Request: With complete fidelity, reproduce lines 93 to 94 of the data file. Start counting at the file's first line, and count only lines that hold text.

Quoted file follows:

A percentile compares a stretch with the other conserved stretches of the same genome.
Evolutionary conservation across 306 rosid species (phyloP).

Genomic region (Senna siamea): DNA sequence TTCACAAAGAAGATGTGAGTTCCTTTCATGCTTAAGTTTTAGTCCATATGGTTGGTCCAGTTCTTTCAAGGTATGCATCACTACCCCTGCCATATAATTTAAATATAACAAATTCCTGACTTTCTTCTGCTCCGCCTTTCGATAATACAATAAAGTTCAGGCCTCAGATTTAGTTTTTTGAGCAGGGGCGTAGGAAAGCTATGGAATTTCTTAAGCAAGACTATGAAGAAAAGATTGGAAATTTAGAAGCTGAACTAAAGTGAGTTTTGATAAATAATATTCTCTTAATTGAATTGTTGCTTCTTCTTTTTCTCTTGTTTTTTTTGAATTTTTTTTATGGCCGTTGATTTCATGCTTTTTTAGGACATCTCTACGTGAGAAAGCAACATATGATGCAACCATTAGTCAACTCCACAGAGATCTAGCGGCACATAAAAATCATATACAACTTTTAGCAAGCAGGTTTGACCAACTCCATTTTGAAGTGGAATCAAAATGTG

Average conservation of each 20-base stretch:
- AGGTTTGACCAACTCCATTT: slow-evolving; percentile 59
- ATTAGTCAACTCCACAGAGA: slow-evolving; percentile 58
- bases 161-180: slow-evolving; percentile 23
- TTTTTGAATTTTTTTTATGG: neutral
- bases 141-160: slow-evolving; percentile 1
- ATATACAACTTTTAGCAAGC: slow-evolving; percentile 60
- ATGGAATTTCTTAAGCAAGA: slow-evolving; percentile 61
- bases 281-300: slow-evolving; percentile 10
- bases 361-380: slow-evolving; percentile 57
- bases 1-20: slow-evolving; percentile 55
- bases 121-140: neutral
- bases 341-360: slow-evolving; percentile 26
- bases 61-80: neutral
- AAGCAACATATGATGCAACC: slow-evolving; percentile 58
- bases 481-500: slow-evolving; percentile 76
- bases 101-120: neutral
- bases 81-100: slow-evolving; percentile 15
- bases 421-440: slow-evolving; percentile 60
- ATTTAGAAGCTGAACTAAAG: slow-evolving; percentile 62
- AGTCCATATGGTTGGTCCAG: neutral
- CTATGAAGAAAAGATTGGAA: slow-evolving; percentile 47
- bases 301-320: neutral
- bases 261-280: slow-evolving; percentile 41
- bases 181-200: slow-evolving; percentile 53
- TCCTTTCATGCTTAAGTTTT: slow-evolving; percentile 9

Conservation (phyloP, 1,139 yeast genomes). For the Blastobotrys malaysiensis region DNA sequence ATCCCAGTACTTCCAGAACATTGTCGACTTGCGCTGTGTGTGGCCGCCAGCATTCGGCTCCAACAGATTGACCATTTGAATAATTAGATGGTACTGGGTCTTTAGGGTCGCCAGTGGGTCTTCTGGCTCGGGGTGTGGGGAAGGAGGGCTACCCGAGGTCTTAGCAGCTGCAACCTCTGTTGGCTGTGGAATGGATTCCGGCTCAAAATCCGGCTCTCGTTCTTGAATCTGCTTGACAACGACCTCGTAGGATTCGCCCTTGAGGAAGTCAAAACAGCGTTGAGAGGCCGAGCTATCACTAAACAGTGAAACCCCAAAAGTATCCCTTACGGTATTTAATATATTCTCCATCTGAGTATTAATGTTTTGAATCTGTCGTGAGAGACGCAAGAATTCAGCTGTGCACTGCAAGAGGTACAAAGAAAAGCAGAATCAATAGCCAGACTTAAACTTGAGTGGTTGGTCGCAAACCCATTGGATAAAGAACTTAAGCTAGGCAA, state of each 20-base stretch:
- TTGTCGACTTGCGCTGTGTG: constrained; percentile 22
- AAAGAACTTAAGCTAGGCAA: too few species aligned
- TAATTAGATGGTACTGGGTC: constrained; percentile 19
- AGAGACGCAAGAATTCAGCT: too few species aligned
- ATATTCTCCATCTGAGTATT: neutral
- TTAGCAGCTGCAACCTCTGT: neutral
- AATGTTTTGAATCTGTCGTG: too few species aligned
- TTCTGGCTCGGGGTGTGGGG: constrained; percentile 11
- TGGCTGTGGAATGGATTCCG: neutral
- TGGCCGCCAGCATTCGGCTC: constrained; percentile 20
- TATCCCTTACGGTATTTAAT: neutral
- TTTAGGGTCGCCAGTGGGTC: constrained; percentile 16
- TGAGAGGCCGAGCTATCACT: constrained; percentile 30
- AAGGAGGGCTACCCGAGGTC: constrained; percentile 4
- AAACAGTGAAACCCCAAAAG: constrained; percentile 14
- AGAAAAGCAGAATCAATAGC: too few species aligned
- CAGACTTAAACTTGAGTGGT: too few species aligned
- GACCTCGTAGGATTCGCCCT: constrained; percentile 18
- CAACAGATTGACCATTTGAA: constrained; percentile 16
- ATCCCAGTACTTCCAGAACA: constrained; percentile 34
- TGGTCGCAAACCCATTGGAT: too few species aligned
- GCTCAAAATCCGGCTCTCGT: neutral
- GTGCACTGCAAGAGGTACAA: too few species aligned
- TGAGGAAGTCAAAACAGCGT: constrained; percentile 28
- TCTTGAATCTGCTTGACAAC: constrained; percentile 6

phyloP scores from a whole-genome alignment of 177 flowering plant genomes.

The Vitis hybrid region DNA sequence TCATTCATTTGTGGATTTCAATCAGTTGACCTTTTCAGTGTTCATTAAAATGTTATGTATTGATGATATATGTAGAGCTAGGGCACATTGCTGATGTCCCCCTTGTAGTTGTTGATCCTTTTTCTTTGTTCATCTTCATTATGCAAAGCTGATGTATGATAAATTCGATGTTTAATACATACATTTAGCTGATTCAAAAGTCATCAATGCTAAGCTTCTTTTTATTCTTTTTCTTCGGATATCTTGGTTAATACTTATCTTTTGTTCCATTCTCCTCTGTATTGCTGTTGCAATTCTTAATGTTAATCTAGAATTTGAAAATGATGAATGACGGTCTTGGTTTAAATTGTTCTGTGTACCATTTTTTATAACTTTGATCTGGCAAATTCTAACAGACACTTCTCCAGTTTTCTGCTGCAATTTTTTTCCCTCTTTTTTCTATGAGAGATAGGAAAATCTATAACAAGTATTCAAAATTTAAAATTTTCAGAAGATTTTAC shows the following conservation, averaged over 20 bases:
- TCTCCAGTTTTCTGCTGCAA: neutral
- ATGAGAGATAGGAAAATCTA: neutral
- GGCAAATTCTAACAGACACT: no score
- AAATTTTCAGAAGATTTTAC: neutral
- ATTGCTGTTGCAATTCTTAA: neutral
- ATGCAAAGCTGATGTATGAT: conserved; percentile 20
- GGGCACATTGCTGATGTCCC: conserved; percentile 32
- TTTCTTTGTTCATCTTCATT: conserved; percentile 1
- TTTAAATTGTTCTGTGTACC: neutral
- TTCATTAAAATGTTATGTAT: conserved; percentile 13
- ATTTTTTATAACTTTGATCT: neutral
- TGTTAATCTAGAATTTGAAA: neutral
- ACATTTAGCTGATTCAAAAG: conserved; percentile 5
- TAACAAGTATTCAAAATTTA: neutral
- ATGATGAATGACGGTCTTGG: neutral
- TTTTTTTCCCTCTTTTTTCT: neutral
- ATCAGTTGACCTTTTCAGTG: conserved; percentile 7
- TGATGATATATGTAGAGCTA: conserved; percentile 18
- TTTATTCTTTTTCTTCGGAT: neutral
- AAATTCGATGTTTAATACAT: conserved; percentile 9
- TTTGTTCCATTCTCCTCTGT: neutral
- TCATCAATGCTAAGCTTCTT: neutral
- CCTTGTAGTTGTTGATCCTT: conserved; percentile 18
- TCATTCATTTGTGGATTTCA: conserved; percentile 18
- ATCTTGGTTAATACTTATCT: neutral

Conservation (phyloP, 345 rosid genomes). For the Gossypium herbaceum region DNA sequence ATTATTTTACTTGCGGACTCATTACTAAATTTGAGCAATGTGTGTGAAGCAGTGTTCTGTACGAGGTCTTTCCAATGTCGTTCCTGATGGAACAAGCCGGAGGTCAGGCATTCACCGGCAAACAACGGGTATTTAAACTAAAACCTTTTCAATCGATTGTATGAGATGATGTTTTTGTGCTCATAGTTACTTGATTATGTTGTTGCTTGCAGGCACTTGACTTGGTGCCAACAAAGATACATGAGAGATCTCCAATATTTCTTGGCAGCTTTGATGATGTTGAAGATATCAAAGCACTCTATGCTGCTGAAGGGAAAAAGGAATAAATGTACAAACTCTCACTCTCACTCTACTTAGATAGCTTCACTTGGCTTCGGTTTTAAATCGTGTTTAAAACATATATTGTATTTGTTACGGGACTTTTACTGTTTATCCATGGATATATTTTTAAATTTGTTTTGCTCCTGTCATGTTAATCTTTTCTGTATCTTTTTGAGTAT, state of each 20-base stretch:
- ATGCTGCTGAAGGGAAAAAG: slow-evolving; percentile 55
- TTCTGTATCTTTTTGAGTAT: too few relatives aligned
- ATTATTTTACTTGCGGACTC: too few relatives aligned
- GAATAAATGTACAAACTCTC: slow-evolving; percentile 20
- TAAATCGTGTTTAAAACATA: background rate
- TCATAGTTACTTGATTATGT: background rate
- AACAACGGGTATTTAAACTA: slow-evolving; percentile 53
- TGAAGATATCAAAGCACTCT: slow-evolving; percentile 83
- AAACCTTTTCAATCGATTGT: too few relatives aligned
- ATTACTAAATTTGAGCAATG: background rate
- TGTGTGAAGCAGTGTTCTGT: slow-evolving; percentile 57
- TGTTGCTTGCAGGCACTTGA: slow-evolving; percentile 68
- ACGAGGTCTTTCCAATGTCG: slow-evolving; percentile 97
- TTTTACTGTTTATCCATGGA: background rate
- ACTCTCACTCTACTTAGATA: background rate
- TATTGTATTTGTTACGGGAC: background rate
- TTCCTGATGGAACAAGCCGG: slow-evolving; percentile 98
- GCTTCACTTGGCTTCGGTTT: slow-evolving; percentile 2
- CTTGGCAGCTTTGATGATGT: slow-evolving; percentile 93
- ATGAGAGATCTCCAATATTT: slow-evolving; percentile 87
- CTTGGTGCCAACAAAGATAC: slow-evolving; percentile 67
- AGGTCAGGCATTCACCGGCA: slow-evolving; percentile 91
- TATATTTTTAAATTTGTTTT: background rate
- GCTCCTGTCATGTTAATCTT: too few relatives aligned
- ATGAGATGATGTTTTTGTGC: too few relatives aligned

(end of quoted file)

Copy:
- ATTACTAAATTTGAGCAATG: background rate
- TGTGTGAAGCAGTGTTCTGT: slow-evolving; percentile 57